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Introducing Virgil’s Aeneid
Introducing Virgil’s Aeneid

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1.1 Epic poetry before Virgil

To an educated Roman, epic poetry was a Greek invention, and its most famous examples were Homer’s Iliad and Odyssey, which told stories of the Greek heroes involved in the Trojan War. Although early Italians may well have had their own native traditions of heroic song, no traces of these survive, and the earliest attempt to write epic poetry in Latin was a translation of the Odyssey into the Latin language by Livius Andronicus in the mid third century bce. Although only fragments of this survive, the fact that Livius chose to translate a Greek epic poem shows the strong association between the genre and Greek culture. However, it wasn’t long before Roman poets began to tell the stories of their own society. The first to do so was Naevius, who wrote a poem on the Punic War with Carthage (also in the third century bce), followed by the second-century-bce poet Ennius, whose Annals told the history of Rome to his own day, though as with Livius, only fragments of these are preserved. However, Virgil’s masterpiece, the Aeneid, eclipsed both these poems, becoming the greatest example of Latin epic and a cornerstone of Roman identity, which has continued to inspire writers and artists for over two thousand years.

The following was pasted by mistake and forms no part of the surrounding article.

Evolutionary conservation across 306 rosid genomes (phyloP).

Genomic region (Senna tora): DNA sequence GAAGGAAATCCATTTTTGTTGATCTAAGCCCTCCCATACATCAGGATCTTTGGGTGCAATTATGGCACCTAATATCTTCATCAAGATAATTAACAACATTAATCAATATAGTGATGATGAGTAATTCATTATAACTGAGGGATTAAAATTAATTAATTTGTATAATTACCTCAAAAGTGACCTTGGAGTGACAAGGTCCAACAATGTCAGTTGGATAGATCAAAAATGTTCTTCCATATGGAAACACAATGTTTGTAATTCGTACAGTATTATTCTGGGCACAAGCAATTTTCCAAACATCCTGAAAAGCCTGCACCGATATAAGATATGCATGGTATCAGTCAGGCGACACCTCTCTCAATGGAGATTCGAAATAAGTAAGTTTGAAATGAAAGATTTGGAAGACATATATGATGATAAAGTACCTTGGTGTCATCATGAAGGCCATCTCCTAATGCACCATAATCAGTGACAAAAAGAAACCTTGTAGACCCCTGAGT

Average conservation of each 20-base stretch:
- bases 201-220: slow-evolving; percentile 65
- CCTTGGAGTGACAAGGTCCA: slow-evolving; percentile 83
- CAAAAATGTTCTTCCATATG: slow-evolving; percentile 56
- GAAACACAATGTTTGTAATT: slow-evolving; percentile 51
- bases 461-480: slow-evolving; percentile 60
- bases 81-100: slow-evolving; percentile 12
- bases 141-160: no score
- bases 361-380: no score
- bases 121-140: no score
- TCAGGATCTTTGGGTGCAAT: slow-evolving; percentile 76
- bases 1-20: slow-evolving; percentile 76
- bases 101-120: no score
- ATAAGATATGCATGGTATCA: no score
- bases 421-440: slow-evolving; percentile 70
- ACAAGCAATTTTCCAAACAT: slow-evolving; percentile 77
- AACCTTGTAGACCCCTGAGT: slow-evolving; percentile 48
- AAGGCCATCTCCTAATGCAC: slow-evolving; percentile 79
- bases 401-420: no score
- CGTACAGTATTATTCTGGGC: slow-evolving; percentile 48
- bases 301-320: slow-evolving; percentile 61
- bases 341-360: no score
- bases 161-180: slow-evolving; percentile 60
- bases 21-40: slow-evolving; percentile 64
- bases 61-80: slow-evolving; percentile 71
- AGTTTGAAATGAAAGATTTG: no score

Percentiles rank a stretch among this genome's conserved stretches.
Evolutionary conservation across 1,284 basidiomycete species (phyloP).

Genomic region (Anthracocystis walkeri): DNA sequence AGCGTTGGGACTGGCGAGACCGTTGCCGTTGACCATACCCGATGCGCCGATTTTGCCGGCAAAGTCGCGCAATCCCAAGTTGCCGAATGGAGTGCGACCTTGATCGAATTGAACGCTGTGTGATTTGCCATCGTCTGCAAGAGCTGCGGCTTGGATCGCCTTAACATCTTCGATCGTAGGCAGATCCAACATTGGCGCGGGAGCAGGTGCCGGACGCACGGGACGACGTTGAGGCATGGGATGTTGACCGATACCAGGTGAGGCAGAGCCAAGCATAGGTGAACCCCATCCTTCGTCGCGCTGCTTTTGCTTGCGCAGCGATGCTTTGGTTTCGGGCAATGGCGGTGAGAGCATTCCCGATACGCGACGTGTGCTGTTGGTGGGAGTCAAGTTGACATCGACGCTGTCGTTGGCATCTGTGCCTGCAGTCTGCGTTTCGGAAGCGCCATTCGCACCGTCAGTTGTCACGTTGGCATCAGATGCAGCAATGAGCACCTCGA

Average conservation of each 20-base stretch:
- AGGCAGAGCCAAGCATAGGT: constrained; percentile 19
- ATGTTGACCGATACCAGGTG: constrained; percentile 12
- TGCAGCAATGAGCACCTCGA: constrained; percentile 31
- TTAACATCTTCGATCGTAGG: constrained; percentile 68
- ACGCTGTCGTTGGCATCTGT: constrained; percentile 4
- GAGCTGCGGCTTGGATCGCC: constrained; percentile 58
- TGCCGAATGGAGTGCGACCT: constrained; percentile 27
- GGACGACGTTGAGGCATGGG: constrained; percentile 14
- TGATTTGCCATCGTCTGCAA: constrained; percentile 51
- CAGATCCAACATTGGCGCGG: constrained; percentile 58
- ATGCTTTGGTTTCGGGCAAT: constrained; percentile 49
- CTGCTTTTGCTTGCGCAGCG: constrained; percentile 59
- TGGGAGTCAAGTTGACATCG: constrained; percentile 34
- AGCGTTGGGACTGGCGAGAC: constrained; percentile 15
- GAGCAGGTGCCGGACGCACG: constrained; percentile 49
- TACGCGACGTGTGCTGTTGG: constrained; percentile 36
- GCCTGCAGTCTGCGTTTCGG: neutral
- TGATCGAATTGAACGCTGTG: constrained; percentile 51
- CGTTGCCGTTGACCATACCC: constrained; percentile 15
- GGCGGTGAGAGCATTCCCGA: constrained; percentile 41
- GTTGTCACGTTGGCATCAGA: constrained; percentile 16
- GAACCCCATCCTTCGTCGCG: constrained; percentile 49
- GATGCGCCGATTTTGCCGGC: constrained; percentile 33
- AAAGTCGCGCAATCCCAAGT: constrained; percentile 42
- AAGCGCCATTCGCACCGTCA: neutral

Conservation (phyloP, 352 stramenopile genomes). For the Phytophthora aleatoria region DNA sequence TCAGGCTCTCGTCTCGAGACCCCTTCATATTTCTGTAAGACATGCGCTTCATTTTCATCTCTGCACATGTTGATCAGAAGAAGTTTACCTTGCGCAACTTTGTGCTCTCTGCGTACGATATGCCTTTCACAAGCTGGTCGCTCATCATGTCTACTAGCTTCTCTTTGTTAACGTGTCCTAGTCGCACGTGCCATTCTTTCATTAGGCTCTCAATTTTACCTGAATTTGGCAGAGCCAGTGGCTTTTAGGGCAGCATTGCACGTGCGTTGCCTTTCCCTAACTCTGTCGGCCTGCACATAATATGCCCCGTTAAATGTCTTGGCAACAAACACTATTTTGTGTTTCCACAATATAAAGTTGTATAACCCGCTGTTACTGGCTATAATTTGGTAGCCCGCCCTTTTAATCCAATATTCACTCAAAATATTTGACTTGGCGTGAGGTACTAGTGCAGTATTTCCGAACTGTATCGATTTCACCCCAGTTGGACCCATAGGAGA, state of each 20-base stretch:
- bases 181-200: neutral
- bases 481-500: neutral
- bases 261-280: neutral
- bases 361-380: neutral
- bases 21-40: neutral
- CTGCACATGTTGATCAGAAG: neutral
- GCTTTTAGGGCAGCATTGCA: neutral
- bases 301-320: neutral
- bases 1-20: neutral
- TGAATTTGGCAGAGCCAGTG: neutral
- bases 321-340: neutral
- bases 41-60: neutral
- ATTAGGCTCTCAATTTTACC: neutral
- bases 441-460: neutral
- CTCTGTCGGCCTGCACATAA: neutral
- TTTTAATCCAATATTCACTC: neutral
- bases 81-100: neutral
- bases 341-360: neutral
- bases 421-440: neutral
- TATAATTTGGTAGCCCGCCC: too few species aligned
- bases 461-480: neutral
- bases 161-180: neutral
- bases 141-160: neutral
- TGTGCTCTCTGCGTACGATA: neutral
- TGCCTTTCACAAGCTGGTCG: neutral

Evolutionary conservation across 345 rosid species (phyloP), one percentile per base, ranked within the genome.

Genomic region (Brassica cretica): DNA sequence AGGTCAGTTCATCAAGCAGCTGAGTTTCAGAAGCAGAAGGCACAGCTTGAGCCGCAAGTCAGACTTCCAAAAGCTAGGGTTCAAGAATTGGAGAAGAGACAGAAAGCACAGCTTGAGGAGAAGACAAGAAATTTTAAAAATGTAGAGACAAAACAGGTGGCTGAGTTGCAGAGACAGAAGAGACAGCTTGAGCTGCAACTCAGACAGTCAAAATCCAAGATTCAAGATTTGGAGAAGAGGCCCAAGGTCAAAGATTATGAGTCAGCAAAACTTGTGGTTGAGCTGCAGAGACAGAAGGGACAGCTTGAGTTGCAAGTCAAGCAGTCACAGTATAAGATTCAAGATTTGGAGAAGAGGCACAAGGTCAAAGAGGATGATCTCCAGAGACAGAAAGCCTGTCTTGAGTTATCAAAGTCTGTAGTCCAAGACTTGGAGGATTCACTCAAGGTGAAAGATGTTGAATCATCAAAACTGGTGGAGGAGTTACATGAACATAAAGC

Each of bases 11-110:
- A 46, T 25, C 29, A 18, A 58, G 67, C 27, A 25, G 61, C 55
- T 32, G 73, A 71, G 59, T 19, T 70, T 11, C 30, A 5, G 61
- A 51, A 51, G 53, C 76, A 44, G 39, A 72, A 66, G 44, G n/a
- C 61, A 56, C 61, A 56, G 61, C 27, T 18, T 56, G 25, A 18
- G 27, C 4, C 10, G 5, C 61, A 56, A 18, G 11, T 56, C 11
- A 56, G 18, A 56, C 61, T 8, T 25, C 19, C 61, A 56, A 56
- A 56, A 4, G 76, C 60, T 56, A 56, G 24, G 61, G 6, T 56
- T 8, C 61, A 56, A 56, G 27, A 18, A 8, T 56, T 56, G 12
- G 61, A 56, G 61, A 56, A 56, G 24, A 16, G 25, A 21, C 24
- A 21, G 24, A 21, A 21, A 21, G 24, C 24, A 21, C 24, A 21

Described image
Figure 1 Virgil and the Muses, from Sousse, third century ce, mosaic, 122 ×122.5 cm. Musee National du Bardo, Le Bardo, Tunisia. Photo: Musee National du Bardo/Bridgeman Images.